STATE GOVERNMENT OFTEN seems distant from the everyday lives of Massachusetts residents, but that’s not true these days on Cape Cod.
The state Department of Environmental Protection has issued draft regulations that could require thousands of Cape residents to upgrade or replace their septic systems – or scrap their septic systems altogether and go with a county-wide watershed permit plan — to deal with the growing threat of nitrogen pollution.
It’s a costly proposition that has divided the region, prompted pushback on Beacon Hill, and stirred yet another debate about pollution and who should pay to deal with it. Of late, the debate has been pretty chippy.
The Codcast offers a balanced, nuanced look at the issue from two experts on the Cape who find a lot to agree about but nevertheless stake out different positions.
Alan McLennen, the chair of the Orleans Board of Water and Sewer commissioners and a member of the Orleans Select Board, and Stephen Rafferty, the vice chair of Falmouth’s Water Quality Management Committee, agree the nitrogen problem on Cape Cod is serious.
Wastewater from many Cape homes is run through septic systems and released into the nearby sandy soil. The nitrogen in urine travels through the earth into waterways, spurring the growth of algae that kills off plant and wildlife and leaves a foul smell.
Prodded by a lawsuit from the Conservation Law Foundation, the state Department of Environmental Protection has proposed regulations that would require individual homeowners to install new septic systems within five years or whole communities to come up with a plan to scale back nitrogen levels over 20 years.
Both McLennen and Rafferty say the home-by-home approach won’t work, in part because the new septic systems are expensive and largely ineffective. That leaves the community approach, which Rafferty says is basically a mandate.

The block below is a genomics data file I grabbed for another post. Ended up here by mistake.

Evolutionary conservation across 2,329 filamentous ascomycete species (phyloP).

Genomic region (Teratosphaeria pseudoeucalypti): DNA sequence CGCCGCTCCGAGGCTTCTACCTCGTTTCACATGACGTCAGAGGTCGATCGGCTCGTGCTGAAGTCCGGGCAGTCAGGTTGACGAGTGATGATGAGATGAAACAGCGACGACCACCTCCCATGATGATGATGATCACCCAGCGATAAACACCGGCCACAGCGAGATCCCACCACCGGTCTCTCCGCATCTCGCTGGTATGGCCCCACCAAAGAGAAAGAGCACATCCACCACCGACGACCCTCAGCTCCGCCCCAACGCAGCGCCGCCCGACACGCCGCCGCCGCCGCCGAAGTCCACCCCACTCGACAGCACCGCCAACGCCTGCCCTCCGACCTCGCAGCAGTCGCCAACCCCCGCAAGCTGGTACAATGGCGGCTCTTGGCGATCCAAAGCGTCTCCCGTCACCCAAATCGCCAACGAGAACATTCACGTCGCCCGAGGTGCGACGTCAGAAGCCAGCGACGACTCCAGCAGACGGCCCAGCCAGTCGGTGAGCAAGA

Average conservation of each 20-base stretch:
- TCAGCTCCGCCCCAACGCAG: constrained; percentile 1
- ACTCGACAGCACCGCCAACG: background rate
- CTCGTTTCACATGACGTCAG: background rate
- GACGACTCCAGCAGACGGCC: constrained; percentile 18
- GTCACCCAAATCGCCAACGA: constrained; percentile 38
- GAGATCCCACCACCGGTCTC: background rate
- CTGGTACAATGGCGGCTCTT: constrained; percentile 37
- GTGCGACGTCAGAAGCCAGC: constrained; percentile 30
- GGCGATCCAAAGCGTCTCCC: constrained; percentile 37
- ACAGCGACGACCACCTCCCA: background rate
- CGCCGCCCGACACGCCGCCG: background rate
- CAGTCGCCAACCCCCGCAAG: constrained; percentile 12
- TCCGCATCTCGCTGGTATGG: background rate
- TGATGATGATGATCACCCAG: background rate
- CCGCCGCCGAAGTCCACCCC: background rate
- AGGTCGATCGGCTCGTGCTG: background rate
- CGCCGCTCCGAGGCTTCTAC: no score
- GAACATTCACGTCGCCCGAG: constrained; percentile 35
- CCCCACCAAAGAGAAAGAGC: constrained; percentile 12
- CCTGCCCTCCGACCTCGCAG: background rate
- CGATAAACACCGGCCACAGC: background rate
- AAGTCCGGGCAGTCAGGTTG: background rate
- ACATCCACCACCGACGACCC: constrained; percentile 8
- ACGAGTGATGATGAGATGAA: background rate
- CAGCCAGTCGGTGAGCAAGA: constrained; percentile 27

“One of the things I find sort of unfair about the proposal they have is they know that no community is going to require all their homeowners to put new septic systems in,” Rafferty said. “If they had turned around and said you have to do these watershed permits and comply within 20 years that would be an unfunded mandate and the Legislature would have to find some funding mechanism.”
McLennen said Orleans, joined by the towns of Chatham, Harwich, and Brewster, developed the first watershed permit granted in Massachusetts and so far it’s worked well to clean up Pleasant Bay. The permit calls for reducing nitrogen levels through a combination of sewers, permeable barriers, and aquaculture to lower nitrogen levels naturally.
“We have met about 84 percent of the nitrogen removal that has to be taken care of so far. So we know the permitting process works,” he said. “We know how to do this.”
Rafferty applauds what Orleans and the other Cape communities have accomplished, but notes they have been at it for decades to deal with one estuary. He says Falmouth has 14 estuaries to permit, and work on 12 of them has barely started.
“The way this is unfolding for Falmouth is we probably are [going] to have to convince voters in the community of a major Proposition 2½ override [to pay for the clean-up] and then still not coming into compliance within the time frame they have,” he said.